I came late to Charles Yu’s Interior Chinatown, after this novel won the 2020 National Book Award for Fiction. It was a very good read, bringing on snorts of laughter and sniffles almost at the same time. But a reviewer needs to say more than “I liked it,” and I’ve thought for a long time about how the novelist has accomplished this masterful level of writing. The truth is Interior Chinatown is complex and if someone were to press me on why I think so, I’d still be struggling to say why.
A quick Wikipedia background check on Charles Wu reveals that he earned a B.A. in molecular biology from the University of California, Berkeley. He obtained his Juris Doctor from Columbia Law School and was a corporate lawyer for 13 years. Then there was the transition to TV writing where he was story editor for 10 episodes of the 2016 HBO Series, Westworld.
My reaction to what I’d learned was, “Wow.” On paper, Wu’s bio notes come across as highlights of a very smart, very accomplished person. But in a Google Talk with Holly Zhou, Wu declared he felt he hadn’t been “super good at any one of [those pursuits]. The opportunity to keep exploring—I’m pretty serious about that.” Wu also disclosed that it was important for him to “nourish” himself by uncoupling financial success from his writing. This left him free to explore.
The freedom to fail is always important in the development of a new voice. A writer must discover what is “right” for oneself. Charles Wu made a very wise choice. It is this risk he takes in order to learn from his mistakes and step away from expected conventions, to develop his own thoughtful “weird voice.”
Much has already been made of Wu’s decision to use a screenplay format, to tell the story of Willie Wu, a bit player in the procedural cop show, Black and White, who dreams of being Kung Fu Guy—the highest role “someone who looks like him can attain.” In a masterful decision, Wu moves his characters through several stereotypes, sometimes blending them into one moment. There’s “your [Willie Wu’s] father” who at various times “has been Twin Dragon, Wizened Chinaman, Guy in a Soiled T-shirt, Inscrutable Grocery Owner (in a Soiled T-shirt), Egg Roll Cook, Young Asian Man, Sifu, the Mysterious Kung Fu Master, and Old Asian Man.” Wu knows the screenplay format so well, he can deconstruct it and apply it in his highly original take on Asian American stereotypes. He does this so very well.
One use of the screenplay format elements begins inside the Golden Palace (INT. GOLDEN PALACE) where Willie Wu has a long monologue, talking to himself and an unknown audience, showing our central protagonist pondering the changes he sees in his father.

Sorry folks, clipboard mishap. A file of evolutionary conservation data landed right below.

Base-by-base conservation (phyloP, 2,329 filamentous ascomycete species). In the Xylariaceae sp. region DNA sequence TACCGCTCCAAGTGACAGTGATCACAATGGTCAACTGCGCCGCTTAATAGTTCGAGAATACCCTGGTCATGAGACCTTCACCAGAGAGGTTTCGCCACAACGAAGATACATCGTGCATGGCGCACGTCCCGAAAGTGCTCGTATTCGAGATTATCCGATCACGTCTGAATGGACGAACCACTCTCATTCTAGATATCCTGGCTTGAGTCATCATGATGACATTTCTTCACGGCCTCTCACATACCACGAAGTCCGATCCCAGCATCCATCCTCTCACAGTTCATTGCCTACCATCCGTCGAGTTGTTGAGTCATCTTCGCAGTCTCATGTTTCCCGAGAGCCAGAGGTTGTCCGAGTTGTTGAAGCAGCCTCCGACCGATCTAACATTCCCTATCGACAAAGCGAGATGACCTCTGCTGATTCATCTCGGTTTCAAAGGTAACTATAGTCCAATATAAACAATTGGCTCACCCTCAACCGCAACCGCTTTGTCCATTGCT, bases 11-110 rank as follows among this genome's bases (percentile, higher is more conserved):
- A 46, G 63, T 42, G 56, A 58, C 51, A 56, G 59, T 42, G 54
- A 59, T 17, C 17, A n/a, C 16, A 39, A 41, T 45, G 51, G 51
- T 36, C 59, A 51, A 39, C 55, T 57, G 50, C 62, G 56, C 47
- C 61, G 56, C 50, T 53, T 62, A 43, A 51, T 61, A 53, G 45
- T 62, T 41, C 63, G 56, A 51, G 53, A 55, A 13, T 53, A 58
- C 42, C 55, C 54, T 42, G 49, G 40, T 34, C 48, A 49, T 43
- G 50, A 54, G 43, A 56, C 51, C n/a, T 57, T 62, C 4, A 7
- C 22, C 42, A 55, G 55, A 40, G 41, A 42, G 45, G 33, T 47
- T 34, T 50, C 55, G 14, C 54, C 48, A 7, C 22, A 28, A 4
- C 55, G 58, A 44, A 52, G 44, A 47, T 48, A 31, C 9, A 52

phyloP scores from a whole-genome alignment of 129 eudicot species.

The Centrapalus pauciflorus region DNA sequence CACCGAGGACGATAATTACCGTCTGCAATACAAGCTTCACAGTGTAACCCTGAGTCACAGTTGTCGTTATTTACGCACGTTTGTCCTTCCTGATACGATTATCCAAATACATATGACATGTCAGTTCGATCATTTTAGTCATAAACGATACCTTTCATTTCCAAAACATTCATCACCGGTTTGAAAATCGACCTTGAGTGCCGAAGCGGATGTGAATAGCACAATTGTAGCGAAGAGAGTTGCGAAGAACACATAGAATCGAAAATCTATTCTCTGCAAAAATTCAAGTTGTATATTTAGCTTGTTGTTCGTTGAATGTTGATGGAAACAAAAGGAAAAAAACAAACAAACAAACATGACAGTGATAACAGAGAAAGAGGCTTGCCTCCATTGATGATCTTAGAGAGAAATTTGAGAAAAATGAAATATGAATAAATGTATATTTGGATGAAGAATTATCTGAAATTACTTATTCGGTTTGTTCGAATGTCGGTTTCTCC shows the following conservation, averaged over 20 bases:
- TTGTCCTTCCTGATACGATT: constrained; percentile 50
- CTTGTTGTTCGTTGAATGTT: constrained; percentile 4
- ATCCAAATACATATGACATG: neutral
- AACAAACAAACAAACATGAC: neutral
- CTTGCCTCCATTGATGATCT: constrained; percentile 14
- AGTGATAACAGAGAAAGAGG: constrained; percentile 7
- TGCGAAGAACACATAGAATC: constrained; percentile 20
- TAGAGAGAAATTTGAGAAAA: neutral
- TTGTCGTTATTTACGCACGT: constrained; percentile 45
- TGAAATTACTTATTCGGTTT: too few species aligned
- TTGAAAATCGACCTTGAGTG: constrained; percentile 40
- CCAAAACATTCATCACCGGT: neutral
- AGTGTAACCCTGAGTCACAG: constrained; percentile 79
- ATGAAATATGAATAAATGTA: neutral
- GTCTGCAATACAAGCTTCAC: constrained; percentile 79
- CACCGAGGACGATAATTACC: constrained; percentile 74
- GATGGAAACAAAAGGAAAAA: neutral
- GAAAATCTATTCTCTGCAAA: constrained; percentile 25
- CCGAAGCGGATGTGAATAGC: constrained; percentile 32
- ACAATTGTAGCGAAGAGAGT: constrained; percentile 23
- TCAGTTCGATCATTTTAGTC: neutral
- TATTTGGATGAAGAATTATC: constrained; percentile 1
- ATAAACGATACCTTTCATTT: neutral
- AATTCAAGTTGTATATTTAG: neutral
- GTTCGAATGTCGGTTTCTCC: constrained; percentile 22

These moments fully humanize the father-son relationship, helping the reader see beyond the stereotypical roles the father has inhabited. The following passage illustrates this: “It was easy to lie to yourself about it. Although naively you believed he had by some miracle of genetics and sheer follicular willpower managed to reach his seventh decade without a single hair turning gray; in hindsight you remember once seeing an empty box of natural seaweed coloring in his wastebasket.”
Such revelations (and there are many) about his mother, his wife and daughter, and his own changing roles as an actor were some of my favorite parts. This interiority is the central feature of the novel.
Another passage that extends the metaphor of limited roles Willie Wu can assume goes even deeper: “But the old parts are always underneath. Layers upon layers, accumulating.
Which was the problem. No one in Chinatown able to separate the past from the present, always seeing in him (and in each other, in yourselves), all of his former incarnations, the characters he’d played in your minds long after the parts had ended.”
Interior Chinatown weaves layers of irony, satire and hyperbole together. The pacing and repetition strengthen these elements. One passage describes a reaction to Willie Wu’s father/mentor: “All you want is for him to make that face, the one that looks like internal distress possibly of a gastrointestinal nature but actually indicates something closer to Deeply Repressed Secret Pride Honorable Father Has for His Young but Promising Son; means Deliciously Bittersweet Pain That Comes from Knowing Honorable Teacher Is No Longer Needed.” The exaggeration and use of capitals on first reading made me smile, but rereading the sentence made me aware of its incredible sadness.
Interior Chinatown is also full of unexpected turns and surprises. A small example of this takes place in the Chinatown SRO apartments. A series of scenes are described where first “Old Fong fell asleep in the shower again. You know because the water stains on the ceiling are starting to darken and get puffy. In about ten minutes, it’ll be raining inside your bedroom.”
The next shot, a little later, describes: “It’s raining inside your bedroom. You hope Old Fong is enjoying his nap.” And finally in the hallway, later: “Shit. You were wrong. Old Fong didn’t fall asleep in the shower. He died there.”
Charles Yu’s Interior Chinatown is thoroughly original and thoughtfully worked out. My sense is that Yu asked himself many questions, played with those he was most passionate about, and trusted himself to find this context and format. His is a confident new and direct voice. I look forward to reading more of his writing.